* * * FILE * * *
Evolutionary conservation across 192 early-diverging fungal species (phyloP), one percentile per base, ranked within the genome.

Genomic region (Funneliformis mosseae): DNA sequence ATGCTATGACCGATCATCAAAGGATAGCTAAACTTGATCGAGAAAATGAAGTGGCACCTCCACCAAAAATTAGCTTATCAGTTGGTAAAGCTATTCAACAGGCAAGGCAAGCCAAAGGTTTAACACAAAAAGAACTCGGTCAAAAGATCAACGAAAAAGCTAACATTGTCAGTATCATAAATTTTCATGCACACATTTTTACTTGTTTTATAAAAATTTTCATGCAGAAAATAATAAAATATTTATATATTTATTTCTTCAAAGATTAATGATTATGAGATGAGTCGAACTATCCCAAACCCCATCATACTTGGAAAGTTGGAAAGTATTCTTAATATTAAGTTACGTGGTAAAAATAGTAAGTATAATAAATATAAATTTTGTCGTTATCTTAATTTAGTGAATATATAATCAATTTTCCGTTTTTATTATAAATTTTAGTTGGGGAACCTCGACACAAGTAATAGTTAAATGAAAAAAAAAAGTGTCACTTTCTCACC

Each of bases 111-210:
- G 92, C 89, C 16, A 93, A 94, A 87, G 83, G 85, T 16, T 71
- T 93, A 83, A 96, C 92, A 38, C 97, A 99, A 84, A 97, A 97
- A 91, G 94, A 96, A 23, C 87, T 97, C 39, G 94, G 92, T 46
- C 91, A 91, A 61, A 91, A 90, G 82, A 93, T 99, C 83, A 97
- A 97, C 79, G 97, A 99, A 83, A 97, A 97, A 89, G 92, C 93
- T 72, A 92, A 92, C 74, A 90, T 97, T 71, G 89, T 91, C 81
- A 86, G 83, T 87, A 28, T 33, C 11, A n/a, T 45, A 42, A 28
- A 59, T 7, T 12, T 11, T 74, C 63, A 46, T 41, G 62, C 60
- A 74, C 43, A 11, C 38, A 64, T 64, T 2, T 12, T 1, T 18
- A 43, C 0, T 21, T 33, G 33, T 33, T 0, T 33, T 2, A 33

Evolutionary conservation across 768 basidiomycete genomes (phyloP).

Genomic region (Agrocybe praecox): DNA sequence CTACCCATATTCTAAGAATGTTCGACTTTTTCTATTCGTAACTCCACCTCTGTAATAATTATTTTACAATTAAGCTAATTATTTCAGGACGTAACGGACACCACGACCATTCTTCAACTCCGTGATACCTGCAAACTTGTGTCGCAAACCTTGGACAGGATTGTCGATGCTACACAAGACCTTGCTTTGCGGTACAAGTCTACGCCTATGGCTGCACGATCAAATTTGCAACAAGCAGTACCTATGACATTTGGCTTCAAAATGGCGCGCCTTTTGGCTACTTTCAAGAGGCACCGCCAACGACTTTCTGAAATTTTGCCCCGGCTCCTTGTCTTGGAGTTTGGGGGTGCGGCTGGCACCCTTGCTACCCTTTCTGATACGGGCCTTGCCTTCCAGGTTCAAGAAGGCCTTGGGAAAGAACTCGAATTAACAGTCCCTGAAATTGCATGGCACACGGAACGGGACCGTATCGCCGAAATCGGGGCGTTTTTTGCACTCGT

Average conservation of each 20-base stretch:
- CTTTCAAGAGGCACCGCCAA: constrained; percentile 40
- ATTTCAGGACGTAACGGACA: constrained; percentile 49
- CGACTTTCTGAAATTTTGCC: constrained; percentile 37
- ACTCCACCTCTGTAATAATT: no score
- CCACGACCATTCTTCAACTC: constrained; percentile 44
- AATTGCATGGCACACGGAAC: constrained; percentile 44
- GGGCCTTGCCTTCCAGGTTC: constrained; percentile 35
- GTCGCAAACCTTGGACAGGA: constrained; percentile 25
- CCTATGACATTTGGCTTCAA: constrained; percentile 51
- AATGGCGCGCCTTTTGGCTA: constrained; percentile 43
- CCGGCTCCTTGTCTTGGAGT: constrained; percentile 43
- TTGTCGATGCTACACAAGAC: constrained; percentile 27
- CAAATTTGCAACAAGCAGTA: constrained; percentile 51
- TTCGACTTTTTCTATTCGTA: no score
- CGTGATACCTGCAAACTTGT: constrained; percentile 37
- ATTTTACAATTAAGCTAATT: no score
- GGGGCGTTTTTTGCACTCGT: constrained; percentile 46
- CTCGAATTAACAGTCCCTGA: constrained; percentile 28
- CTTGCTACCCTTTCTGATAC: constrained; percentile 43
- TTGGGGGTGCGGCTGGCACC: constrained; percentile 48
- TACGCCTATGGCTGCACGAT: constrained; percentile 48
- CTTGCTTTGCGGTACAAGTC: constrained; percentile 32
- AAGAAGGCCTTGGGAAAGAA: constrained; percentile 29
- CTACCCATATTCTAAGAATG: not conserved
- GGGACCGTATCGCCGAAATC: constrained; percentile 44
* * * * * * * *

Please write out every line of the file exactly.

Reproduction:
Evolutionary conservation across 192 early-diverging fungal species (phyloP), one percentile per base, ranked within the genome.

Genomic region (Funneliformis mosseae): DNA sequence ATGCTATGACCGATCATCAAAGGATAGCTAAACTTGATCGAGAAAATGAAGTGGCACCTCCACCAAAAATTAGCTTATCAGTTGGTAAAGCTATTCAACAGGCAAGGCAAGCCAAAGGTTTAACACAAAAAGAACTCGGTCAAAAGATCAACGAAAAAGCTAACATTGTCAGTATCATAAATTTTCATGCACACATTTTTACTTGTTTTATAAAAATTTTCATGCAGAAAATAATAAAATATTTATATATTTATTTCTTCAAAGATTAATGATTATGAGATGAGTCGAACTATCCCAAACCCCATCATACTTGGAAAGTTGGAAAGTATTCTTAATATTAAGTTACGTGGTAAAAATAGTAAGTATAATAAATATAAATTTTGTCGTTATCTTAATTTAGTGAATATATAATCAATTTTCCGTTTTTATTATAAATTTTAGTTGGGGAACCTCGACACAAGTAATAGTTAAATGAAAAAAAAAAGTGTCACTTTCTCACC

Each of bases 111-210:
- G 92, C 89, C 16, A 93, A 94, A 87, G 83, G 85, T 16, T 71
- T 93, A 83, A 96, C 92, A 38, C 97, A 99, A 84, A 97, A 97
- A 91, G 94, A 96, A 23, C 87, T 97, C 39, G 94, G 92, T 46
- C 91, A 91, A 61, A 91, A 90, G 82, A 93, T 99, C 83, A 97
- A 97, C 79, G 97, A 99, A 83, A 97, A 97, A 89, G 92, C 93
- T 72, A 92, A 92, C 74, A 90, T 97, T 71, G 89, T 91, C 81
- A 86, G 83, T 87, A 28, T 33, C 11, A n/a, T 45, A 42, A 28
- A 59, T 7, T 12, T 11, T 74, C 63, A 46, T 41, G 62, C 60
- A 74, C 43, A 11, C 38, A 64, T 64, T 2, T 12, T 1, T 18
- A 43, C 0, T 21, T 33, G 33, T 33, T 0, T 33, T 2, A 33

Evolutionary conservation across 768 basidiomycete genomes (phyloP).

Genomic region (Agrocybe praecox): DNA sequence CTACCCATATTCTAAGAATGTTCGACTTTTTCTATTCGTAACTCCACCTCTGTAATAATTATTTTACAATTAAGCTAATTATTTCAGGACGTAACGGACACCACGACCATTCTTCAACTCCGTGATACCTGCAAACTTGTGTCGCAAACCTTGGACAGGATTGTCGATGCTACACAAGACCTTGCTTTGCGGTACAAGTCTACGCCTATGGCTGCACGATCAAATTTGCAACAAGCAGTACCTATGACATTTGGCTTCAAAATGGCGCGCCTTTTGGCTACTTTCAAGAGGCACCGCCAACGACTTTCTGAAATTTTGCCCCGGCTCCTTGTCTTGGAGTTTGGGGGTGCGGCTGGCACCCTTGCTACCCTTTCTGATACGGGCCTTGCCTTCCAGGTTCAAGAAGGCCTTGGGAAAGAACTCGAATTAACAGTCCCTGAAATTGCATGGCACACGGAACGGGACCGTATCGCCGAAATCGGGGCGTTTTTTGCACTCGT

Average conservation of each 20-base stretch:
- CTTTCAAGAGGCACCGCCAA: constrained; percentile 40
- ATTTCAGGACGTAACGGACA: constrained; percentile 49
- CGACTTTCTGAAATTTTGCC: constrained; percentile 37
- ACTCCACCTCTGTAATAATT: no score
- CCACGACCATTCTTCAACTC: constrained; percentile 44
- AATTGCATGGCACACGGAAC: constrained; percentile 44
- GGGCCTTGCCTTCCAGGTTC: constrained; percentile 35
- GTCGCAAACCTTGGACAGGA: constrained; percentile 25
- CCTATGACATTTGGCTTCAA: constrained; percentile 51
- AATGGCGCGCCTTTTGGCTA: constrained; percentile 43
- CCGGCTCCTTGTCTTGGAGT: constrained; percentile 43
- TTGTCGATGCTACACAAGAC: constrained; percentile 27
- CAAATTTGCAACAAGCAGTA: constrained; percentile 51
- TTCGACTTTTTCTATTCGTA: no score
- CGTGATACCTGCAAACTTGT: constrained; percentile 37
- ATTTTACAATTAAGCTAATT: no score
- GGGGCGTTTTTTGCACTCGT: constrained; percentile 46
- CTCGAATTAACAGTCCCTGA: constrained; percentile 28
- CTTGCTACCCTTTCTGATAC: constrained; percentile 43
- TTGGGGGTGCGGCTGGCACC: constrained; percentile 48
- TACGCCTATGGCTGCACGAT: constrained; percentile 48
- CTTGCTTTGCGGTACAAGTC: constrained; percentile 32
- AAGAAGGCCTTGGGAAAGAA: constrained; percentile 29
- CTACCCATATTCTAAGAATG: not conserved
- GGGACCGTATCGCCGAAATC: constrained; percentile 44